Into the Spider-Verse art director creates scholarship with Toronto animation workshop
Patrick O’Keefe wants to give back to the ‘village’ that helped him grow as an artist
Patrick O'Keefe remembers saving up money as a kid wherever he could to pay for courses at the Animation Portfolio Workshop in Toronto.
"A little bit of money seemed like the biggest thing in the world," he told CBC Toronto.
He doesn't need to worry about money anymore. And now he wants to give back by providing a scholarship so an aspiring artist can attend the same animation workshop that gave him his start.
"This is for someone who was in my position who just needs to hear from an art teacher that they've got a lot of promise and just need to keep working," he said.
O'Keefe is one of the art directors of Spider-Man: Into the Spider Verse, an animated film that was released last Christmas and has won many awards, including an Oscar and multiple Annies, which are given out every year by the International Animated Film Association.
Told from the point of view from Brooklyn teen Miles Morales, the film explores a world where multiple Spider-Men from parallel universes exist.
Spider-Man: Into the Spider-Verse helped "reshape the landscape of the animation business," O'Keefe said.
It was a critical and financial success, grossing over $375 million U.S. worldwide.
The artist, now based in Los Angeles, grew up with his single mother, who raised four kids. Watching her work two jobs to make ends meet is where O'Keefe says he developed his work ethic, but there were a lot of mentors who guided him to where he is today.
"Thankfully we lived in a community in which a village is there to help raise the child," he said.
Now, he wants to give back to that community.
O'Keefe has partnered with the Animation Portfolio Workshop, located on St. Clair West near Christie Street, to create a scholarship and mentorship opportunity for an aspiring animator.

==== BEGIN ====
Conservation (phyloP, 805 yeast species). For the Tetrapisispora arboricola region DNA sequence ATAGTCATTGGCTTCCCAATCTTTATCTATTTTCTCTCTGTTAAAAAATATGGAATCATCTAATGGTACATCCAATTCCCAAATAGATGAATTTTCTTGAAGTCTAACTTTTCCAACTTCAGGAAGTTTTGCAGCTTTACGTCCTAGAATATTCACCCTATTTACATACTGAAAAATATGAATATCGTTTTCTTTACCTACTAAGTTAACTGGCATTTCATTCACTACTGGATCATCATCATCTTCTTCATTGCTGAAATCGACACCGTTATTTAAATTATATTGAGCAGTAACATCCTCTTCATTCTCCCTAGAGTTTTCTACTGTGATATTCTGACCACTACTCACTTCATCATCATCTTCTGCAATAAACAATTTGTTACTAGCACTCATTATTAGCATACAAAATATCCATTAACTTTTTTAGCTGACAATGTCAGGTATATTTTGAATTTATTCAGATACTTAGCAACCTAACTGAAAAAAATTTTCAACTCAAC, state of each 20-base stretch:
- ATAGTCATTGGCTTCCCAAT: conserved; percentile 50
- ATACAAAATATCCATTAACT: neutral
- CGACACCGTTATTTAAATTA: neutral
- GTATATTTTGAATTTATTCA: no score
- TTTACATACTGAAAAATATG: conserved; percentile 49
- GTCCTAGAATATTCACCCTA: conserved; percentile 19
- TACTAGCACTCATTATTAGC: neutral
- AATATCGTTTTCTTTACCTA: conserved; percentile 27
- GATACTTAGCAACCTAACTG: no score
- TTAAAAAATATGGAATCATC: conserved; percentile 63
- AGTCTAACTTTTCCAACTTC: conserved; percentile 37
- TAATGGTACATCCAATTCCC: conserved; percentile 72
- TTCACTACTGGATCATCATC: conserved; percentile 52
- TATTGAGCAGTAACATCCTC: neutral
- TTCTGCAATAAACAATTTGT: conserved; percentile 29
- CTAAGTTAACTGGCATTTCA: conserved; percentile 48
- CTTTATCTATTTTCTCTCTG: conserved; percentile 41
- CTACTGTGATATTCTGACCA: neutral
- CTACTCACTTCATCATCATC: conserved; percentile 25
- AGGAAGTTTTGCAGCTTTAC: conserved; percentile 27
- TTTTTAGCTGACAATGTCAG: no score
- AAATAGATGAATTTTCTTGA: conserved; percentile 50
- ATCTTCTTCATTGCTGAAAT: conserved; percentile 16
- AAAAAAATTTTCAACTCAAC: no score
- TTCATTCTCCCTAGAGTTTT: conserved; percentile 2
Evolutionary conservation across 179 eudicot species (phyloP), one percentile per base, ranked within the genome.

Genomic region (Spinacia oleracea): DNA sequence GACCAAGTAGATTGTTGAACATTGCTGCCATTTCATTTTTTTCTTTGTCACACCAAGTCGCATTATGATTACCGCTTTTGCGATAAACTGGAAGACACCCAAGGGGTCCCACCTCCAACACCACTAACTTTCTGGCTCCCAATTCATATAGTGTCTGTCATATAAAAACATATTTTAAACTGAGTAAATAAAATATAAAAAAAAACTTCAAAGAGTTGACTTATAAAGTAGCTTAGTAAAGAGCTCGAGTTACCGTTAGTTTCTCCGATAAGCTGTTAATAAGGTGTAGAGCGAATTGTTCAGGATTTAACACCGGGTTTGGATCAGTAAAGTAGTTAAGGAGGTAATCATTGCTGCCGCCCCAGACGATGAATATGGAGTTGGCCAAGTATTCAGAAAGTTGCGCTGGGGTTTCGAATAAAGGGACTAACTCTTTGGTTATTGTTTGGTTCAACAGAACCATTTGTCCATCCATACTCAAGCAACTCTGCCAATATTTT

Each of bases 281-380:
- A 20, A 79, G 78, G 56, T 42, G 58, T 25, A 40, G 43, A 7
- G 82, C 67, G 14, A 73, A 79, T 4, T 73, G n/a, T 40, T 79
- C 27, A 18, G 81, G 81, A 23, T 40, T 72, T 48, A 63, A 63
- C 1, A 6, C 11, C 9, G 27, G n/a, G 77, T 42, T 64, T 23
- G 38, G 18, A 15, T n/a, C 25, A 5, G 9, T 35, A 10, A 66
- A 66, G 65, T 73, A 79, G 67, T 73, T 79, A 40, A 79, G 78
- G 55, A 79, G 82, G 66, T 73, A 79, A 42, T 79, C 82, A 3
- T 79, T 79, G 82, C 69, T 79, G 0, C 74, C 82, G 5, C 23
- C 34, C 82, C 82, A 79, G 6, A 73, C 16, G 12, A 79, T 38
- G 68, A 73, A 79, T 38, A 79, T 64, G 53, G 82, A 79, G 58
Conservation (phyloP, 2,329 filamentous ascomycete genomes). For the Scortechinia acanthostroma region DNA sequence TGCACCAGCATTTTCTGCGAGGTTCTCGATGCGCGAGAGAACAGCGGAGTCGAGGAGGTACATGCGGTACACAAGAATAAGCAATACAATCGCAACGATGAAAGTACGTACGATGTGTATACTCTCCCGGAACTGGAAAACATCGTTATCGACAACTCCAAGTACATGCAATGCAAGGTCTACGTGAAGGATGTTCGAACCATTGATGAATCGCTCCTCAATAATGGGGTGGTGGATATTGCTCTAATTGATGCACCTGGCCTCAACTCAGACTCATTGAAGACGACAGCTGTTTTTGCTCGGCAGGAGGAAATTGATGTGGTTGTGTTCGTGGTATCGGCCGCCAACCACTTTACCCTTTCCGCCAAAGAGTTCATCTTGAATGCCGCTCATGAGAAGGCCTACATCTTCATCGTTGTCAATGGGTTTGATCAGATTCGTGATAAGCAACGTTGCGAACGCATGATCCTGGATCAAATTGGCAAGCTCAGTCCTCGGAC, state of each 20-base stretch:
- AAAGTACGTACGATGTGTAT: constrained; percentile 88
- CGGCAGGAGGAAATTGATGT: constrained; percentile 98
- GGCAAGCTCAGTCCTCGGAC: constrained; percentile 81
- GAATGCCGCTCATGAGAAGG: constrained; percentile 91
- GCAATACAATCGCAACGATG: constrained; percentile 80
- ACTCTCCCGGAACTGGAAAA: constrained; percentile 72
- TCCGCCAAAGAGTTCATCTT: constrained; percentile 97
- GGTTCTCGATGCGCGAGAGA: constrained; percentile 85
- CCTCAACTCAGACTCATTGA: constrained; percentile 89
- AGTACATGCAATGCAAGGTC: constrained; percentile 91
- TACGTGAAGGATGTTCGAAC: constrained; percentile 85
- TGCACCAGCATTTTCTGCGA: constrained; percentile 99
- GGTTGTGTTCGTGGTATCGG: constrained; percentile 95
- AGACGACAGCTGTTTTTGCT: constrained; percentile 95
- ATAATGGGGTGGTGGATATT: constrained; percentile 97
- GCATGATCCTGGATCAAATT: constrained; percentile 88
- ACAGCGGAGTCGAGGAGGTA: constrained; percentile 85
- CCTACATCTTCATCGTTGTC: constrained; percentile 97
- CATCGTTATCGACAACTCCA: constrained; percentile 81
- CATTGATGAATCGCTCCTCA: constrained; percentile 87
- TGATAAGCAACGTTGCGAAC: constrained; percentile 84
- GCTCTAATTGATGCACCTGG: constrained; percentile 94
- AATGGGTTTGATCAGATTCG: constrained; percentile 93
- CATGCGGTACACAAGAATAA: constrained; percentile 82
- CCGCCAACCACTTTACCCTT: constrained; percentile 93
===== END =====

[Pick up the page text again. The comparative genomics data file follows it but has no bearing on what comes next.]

He attended the program when he was in high school and says the workshop's directors, Gerard Sternik and Vince Peets, were some of his first mentors.
The student who is awarded the scholarship will receive tuition for the spring course, which costs over $5,000, and will receive materials from Gwartzman's Art Supplies — a store on Spadina Avenue near College Street.
The scholarship extends further than money. O'Keefe's goal is also to develop a relationship with the student by having monthly video-chat meetings to discuss their work and aspirations.
As a young kid, your control is limited, he said.
"You can control your work ethic and passion but things like your financial situation and the opportunity to meet people in the industry are often out of your reach."
The Animation Portfolio Workshop is where O'Keefe got his first introduction into the industry and where he set the groundwork of his skills, Sternik said.
The workshop is for students who are trying to get into animation programs at post-secondary institutions.
"It's hard to get into animation school; some people apply three or four times before they get in," Sternik said.
At the workshop, classes are six hours long and students spend their time drawing, including live models and drawing for animation, which involves creating geometric forms, storyboard panels and layouts, Peets said.
When they narrow down the applicants for the O'Keefe Scholarship, O'Keefe will choose the winning student, with the help of his mother.
"It's never a bad thing to take a helping hand," O'Keefe said.